my Six Words
Table setting for eight — Argentinian dinner
On the right, homemade empanada with bean salsa for appetizer
your life (or something) in a phrase using just six words for Six Word Saturday.
Click the box at right to visit Cate's blog with Mr. Linky showing all the other
blogs participating this week. Cate is the boss at Six Word Saturday. She would
like for you to participate.
Labels: Eating, Six Word Saturday
[click on any picture for large sized]
"P" is for Pussy Cat for my first Alphabe- Thursday "P" word. This cat belongs to my BIL, Danny, and SIL, Winetta. She is watching Adi, our beagle dog, with a wary eye. I doubt she has ever been close to a dog before.
"P" is for pitcher. This pitcher, a creamer, is nondescript in that it is just plain white and comes from an inexpensive china set. It might be interesting that when company comes for dining we often serve with this sort of plain ware instead of some of the more expensive and pretty china that Mrs. Jim has.
Why would we do that? These dishes are safe for the dishwasher while many of the others are not. But these pretty dishes are displayed very nicely in our glass-fronted china cabinet.
"P" is for Paris. We love to visit Paris. This is the street leading from our last hotel. I would like to stay there for a couple or three years. Just to soak up the ambiance and enjoy. Contrary to a lot you hear, the French are a very friendly people, at least to us. Mrs. Jim speaking some French and having French roots helps some here, I am sure. Her family lives in the Bordeaux area.
"P" is for Paris. I love to walk along the River Seine in Paris. The river meanders back and forth through the city and you never really know where you might find it during your walk.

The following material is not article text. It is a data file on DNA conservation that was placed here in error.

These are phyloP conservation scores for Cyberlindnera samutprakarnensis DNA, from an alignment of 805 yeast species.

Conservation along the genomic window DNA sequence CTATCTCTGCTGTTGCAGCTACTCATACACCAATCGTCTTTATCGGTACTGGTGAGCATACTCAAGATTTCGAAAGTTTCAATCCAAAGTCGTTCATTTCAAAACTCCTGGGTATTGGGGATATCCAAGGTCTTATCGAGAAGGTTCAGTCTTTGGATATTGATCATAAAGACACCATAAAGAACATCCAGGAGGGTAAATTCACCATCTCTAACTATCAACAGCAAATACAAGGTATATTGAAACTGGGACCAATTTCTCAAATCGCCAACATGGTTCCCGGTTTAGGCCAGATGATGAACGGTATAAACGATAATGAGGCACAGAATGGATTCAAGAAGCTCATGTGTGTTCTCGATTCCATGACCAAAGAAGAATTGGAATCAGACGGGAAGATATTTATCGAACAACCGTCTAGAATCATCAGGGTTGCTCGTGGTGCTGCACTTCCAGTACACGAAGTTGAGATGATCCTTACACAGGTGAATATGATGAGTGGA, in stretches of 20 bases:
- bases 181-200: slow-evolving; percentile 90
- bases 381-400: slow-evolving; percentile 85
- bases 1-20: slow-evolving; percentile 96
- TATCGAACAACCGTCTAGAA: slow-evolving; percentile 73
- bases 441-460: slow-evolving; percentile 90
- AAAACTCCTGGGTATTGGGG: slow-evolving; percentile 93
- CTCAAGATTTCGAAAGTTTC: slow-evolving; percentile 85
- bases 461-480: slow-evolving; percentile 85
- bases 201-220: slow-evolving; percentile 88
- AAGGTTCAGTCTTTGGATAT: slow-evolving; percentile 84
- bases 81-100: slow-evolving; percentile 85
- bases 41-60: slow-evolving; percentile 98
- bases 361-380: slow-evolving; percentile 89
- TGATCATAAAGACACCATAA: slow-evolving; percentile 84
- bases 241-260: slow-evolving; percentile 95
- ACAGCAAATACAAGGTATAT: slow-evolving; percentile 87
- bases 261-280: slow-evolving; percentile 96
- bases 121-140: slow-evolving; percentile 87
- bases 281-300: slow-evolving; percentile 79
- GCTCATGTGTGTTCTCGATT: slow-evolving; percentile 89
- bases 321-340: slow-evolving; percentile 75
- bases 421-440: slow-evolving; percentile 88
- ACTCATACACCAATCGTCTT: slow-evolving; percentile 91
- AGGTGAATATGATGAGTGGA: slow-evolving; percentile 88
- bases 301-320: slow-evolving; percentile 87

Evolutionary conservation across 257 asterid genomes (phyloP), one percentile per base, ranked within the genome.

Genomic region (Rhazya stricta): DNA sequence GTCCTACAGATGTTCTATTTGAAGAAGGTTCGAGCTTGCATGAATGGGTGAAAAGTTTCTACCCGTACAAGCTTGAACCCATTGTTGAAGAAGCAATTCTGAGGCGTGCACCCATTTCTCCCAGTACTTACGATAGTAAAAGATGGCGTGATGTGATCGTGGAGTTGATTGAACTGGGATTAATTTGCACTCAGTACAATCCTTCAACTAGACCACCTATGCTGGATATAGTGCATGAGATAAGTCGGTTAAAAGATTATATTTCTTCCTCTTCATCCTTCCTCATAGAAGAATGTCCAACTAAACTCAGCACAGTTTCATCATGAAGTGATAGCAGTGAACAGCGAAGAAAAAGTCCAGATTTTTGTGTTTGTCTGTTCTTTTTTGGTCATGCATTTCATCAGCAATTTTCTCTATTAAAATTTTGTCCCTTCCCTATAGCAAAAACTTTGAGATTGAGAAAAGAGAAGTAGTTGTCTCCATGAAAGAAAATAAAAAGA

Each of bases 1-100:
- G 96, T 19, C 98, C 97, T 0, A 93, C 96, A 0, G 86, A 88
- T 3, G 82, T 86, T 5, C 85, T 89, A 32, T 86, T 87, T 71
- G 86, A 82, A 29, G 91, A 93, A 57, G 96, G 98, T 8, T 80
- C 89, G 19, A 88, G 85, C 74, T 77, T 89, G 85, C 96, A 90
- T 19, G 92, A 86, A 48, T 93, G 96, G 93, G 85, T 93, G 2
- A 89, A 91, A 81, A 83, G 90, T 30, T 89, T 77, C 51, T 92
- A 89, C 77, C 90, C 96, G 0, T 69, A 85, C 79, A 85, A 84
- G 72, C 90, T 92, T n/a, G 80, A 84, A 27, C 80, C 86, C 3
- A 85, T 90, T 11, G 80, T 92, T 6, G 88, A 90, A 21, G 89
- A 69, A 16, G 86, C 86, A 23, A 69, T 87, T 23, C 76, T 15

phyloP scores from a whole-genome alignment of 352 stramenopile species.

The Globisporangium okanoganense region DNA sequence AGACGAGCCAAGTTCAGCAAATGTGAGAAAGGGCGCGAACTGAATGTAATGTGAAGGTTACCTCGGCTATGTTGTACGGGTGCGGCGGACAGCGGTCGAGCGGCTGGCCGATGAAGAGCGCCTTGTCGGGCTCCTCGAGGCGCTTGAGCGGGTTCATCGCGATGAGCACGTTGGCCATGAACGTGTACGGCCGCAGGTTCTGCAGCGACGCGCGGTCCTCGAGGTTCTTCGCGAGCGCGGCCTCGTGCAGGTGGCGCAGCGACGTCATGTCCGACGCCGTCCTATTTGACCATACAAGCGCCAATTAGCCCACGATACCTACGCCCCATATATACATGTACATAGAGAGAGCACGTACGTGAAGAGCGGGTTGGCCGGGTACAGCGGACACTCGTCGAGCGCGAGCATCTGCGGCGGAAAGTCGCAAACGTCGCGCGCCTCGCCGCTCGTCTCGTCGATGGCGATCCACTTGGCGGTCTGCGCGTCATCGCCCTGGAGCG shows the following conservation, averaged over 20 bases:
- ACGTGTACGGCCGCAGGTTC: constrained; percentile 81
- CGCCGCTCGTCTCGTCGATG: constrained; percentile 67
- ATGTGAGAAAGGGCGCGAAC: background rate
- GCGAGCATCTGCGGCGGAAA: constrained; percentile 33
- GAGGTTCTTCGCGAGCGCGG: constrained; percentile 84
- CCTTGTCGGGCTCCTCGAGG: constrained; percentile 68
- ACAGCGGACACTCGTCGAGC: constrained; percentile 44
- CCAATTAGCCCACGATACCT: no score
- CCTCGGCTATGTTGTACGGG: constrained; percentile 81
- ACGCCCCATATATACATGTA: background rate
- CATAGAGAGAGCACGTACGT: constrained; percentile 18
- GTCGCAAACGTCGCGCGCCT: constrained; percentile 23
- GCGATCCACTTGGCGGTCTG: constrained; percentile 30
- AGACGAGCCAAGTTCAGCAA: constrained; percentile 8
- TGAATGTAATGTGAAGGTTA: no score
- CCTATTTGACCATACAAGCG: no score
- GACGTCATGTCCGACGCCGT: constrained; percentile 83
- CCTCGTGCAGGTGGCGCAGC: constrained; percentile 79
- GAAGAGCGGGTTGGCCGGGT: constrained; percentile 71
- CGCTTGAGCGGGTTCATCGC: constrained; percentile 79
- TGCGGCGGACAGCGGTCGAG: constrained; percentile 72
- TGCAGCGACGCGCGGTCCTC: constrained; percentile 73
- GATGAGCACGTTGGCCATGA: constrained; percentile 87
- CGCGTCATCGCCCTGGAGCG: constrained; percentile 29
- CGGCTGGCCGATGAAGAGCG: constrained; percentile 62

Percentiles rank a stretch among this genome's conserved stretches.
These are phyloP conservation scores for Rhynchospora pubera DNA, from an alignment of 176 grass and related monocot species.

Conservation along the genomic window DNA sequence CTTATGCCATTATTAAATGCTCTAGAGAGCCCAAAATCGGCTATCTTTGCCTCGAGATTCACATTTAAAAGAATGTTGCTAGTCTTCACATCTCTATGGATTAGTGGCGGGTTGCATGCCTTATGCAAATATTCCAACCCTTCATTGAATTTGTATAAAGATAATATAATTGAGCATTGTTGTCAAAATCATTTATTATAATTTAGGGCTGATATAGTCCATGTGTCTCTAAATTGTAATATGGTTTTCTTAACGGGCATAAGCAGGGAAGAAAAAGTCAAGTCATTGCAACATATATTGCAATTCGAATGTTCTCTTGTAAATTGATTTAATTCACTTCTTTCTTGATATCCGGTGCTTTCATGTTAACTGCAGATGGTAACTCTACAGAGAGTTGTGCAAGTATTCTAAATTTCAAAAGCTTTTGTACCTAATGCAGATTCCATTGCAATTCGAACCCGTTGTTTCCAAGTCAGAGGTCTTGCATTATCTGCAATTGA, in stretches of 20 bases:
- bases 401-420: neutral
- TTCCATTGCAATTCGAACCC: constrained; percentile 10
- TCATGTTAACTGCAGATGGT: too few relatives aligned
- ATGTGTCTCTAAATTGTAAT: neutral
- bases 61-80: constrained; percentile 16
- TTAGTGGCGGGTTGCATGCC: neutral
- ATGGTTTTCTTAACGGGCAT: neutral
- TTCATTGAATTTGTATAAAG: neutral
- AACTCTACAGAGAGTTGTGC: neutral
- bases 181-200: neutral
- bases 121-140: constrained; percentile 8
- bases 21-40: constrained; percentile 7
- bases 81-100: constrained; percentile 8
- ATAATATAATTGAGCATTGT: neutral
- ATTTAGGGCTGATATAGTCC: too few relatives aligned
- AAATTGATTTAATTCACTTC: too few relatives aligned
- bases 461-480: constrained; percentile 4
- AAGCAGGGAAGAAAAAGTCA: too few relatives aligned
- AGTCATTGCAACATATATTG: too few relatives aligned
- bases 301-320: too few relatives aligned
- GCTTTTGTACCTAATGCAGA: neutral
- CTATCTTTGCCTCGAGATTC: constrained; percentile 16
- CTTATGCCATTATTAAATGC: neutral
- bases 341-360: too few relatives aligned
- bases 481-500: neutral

Most areas have a walkway beside the river. Following the river is not really a fast way to get to where you want to go as it changes its down stream direction a lot. But if you are in no hurry and don't really care where you will end up, just follow it.
"P" is for Paris. Many of these boats take passengers, mostly tourists. A land taxi is in order if you want to go some place. But for for tourists they are great to get the flavor of Paris with all the river's windings.
Besides taking a river tour, you can also eat on the boat. We haven't done that, but it is quite a nice romantic ride in the evening. Just don't drink too much wine and fall into the water.
"P" is for Paris. Every now and then on your river walk you will catch glimpses of the Eiffel Tower. The river goes right by to the tower at one point. Another point of interest is the Pont de l'Alma (Alma Bridge in English). It is a scenic bridge, but more interesting is that it is near the Pont de l'Alma tunnel where Diana, Princess of Wales died in a car accident along with her companion Dodi Fayed and driver Henri Paul back in August 1997 (Wikipedia).
The Flame of Liberty at the bridge's north end has become an unofficial memorial to Diana. There are always flowers laid at the foot of the monument there in Diana's memory. You can do that too if you want.